The later Baro-Bhuyans had ensconced themselves between the Kachari kingdom in the east and the Kamata kingdom in the west on the south bank of the Brahmaputra river. According to Neog, the leader (shiromani) of the group, Chandivara, was originally a ruler of Kannauj, who had to flee due to Firuz Shah Tughlaq's 1353 campaign against Shamsuddin Ilyas Shah and reached Gauda, the domain of Dharmanarayana.[11] As a result of a treaty between Dharmanarayana and Durlabhnarayana of Kamata kingdom, a group of seven Kayastha and seven Brahmin families led by Candivara was transferred to Langamaguri, a few miles north of present-day Guwahati.[12] Candivara and his group did not stay in Lengamaguri for long as it was frequently inundated by the Brahmaputra and because depredations by the Bhutiyas, and moved soon to Bordowa in present-day Nagaon district with the support of Durlabhnarayana.[12] Among the descendants of Candivara was Srimanta Sankardeva.

A second group of five Bhuyans joined the Candivara group later.[12] In due course, members of these Bhuyans became powerful. Alauddin Husain Shah, who ended the Khen dynasty by displacing Nilambar in 1498, extended his rule up to the Barnadi river by defeating Harup Narayan who was a descendant of Gandharva-raya, a Bhuyan from the second group established by Durlabhnarayana at Bausi (Chota raja of Bausi), among others.[13] The Baro-Bhuyans retaliated and were instrumental in ending the rule of Alauddin Husain Shah via his son Danial. But very soon, the rise of Viswa Singha of the Koch dynasty in Kamata destroyed their hold in Kamrup[14] and squeezed those in the Nagaon region against the Kacharis to their east. They had to relocate to the north bank of the Brahmaputra in the first quarter of the 16th century, to a region west of the Bor Baro-Bhuyan group. The increasing Koch and Ahom conflicts further ate away at their independence and sovereignty.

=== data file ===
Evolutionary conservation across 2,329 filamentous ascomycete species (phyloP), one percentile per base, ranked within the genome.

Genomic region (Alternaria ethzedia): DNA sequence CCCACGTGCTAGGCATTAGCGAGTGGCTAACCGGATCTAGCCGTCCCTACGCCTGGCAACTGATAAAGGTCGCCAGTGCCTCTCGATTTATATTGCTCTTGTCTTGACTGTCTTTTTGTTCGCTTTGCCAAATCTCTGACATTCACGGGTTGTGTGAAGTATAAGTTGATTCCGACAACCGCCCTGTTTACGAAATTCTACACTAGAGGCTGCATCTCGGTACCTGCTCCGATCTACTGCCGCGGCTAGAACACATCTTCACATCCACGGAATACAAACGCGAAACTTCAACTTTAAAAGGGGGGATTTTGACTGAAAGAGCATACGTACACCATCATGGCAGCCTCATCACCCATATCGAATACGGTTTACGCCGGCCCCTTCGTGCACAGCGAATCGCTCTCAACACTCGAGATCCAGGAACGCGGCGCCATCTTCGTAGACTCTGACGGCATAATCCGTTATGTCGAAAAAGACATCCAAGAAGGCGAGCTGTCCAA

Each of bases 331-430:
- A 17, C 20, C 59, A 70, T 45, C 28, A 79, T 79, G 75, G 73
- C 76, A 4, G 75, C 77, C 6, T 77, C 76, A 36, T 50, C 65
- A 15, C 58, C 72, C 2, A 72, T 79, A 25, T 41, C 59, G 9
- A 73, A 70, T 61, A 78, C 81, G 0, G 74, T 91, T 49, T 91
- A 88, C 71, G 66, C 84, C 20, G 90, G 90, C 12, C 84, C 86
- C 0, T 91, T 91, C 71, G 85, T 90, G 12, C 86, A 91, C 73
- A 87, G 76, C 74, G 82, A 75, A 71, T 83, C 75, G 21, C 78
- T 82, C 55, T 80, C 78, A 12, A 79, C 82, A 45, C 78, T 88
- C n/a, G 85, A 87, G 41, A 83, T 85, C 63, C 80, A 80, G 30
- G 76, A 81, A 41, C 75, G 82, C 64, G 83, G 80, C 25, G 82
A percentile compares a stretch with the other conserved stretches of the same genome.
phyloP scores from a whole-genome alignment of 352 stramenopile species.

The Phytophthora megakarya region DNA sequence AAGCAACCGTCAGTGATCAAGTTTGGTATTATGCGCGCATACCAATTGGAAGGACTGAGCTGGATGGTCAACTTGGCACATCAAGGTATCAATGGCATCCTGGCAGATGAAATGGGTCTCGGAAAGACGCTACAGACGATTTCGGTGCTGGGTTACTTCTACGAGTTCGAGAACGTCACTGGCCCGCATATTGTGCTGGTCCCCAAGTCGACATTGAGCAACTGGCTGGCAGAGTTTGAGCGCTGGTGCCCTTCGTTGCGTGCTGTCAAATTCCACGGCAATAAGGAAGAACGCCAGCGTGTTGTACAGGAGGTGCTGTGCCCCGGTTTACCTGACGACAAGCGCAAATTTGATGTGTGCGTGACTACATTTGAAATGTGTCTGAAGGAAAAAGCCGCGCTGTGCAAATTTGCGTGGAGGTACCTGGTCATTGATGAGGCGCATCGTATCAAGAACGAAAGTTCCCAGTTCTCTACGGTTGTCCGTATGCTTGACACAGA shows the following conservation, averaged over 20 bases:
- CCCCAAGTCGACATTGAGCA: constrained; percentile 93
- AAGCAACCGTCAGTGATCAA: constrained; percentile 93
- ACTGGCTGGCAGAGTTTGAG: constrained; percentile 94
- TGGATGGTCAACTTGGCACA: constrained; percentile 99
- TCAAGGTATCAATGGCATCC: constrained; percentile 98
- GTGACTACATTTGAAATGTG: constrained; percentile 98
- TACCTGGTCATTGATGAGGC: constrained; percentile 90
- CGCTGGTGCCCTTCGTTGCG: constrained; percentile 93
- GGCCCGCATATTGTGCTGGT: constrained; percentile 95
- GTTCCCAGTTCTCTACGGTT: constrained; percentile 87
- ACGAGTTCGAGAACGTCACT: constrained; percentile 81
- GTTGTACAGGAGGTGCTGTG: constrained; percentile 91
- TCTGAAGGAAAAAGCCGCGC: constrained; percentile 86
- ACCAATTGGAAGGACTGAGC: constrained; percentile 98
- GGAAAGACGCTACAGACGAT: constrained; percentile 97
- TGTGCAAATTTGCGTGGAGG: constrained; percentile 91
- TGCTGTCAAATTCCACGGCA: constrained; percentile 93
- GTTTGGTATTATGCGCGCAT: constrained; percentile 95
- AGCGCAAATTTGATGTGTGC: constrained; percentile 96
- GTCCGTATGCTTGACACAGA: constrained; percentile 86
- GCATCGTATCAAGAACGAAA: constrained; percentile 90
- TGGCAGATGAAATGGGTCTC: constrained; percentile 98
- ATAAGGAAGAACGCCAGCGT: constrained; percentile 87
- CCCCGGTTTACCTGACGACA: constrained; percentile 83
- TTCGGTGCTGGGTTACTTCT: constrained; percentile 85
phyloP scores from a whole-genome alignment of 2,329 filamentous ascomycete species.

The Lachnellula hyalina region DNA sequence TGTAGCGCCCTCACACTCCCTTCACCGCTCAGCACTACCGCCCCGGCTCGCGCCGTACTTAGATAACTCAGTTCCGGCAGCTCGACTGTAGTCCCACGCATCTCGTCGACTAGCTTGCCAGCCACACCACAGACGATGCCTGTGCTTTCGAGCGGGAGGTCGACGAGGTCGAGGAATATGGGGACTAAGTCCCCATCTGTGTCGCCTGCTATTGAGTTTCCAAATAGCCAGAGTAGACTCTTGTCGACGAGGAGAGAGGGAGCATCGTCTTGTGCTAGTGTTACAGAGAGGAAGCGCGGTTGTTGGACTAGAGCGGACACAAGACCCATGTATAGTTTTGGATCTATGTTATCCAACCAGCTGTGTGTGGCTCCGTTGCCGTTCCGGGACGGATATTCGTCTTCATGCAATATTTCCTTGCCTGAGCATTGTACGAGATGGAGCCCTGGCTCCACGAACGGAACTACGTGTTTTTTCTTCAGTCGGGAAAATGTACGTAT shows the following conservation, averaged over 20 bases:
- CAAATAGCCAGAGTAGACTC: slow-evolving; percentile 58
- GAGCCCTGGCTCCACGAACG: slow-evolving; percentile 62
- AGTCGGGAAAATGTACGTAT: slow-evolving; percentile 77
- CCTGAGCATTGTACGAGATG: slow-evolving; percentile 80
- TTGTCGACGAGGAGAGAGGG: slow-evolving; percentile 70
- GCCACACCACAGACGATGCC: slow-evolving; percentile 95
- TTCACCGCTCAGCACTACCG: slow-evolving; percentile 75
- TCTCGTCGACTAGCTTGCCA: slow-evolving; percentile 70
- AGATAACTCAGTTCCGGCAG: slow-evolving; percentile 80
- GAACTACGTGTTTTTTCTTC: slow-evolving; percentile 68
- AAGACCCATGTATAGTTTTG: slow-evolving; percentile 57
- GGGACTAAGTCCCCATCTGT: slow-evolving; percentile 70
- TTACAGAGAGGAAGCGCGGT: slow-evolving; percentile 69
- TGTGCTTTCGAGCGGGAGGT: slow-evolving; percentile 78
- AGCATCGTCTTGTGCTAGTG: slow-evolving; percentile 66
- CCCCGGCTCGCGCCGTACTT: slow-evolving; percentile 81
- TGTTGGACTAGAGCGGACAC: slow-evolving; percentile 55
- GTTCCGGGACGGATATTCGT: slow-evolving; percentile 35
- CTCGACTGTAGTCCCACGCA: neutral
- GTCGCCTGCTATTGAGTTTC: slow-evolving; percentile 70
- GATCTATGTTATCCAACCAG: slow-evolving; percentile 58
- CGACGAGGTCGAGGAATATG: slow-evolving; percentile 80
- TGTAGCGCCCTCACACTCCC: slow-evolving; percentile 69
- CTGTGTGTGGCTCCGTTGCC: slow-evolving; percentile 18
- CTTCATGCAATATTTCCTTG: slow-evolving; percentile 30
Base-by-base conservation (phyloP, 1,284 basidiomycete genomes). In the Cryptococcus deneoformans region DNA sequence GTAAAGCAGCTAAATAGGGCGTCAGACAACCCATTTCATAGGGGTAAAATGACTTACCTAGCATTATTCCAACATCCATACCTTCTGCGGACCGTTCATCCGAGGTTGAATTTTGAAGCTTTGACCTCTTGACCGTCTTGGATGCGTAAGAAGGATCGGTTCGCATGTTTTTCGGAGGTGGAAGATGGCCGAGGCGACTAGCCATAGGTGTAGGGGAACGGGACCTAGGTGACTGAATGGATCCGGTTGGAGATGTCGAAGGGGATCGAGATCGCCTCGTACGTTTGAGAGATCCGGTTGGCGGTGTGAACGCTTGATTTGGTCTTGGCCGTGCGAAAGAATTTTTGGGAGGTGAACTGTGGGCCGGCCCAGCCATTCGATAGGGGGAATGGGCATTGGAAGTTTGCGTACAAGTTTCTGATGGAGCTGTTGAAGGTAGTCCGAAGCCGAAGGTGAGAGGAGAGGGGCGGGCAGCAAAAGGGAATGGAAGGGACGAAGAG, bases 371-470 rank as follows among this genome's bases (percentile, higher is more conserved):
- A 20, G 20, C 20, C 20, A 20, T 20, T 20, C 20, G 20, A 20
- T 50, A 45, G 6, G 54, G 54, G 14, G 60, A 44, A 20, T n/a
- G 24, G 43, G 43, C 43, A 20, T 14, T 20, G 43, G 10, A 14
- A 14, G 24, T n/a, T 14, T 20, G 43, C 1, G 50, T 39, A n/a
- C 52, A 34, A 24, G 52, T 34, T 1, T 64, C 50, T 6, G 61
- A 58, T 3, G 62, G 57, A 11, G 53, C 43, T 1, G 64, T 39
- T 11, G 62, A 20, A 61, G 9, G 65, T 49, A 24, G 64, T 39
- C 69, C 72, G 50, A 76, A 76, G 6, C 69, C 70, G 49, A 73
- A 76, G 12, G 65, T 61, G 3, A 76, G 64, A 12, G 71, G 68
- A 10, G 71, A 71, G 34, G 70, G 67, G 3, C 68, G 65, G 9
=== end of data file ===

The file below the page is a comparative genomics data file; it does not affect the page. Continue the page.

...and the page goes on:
Baro-Bhuiyans of BengalEdit

At the end of the Karrani Dynasty (1564-1575), the nobles of Bengal became fiercely independent. Sulaiman Khan Karrani carved out an independent principality in the Bhati region comprising a part of greater Dhaka district and parts of Mymensingh district. During that period Taj Khan Karrani and another Afghan chieftain who helped Isa Khan to obtain an estate in Sonargaon and Mymensingh in 1564. By winning the grace of the Afghan, chieftain, Isa Khan gradually increased his strength and status and by 1571 Mughal Court designated him as the ruler of Bhati.[15]

Bhati regionEdit

Mughal histories, mainly the Akbarnama, the Ain-i-Akbari and the Baharistan-i-Ghaibi refers to the low-lying regions of Bengal as Bhati.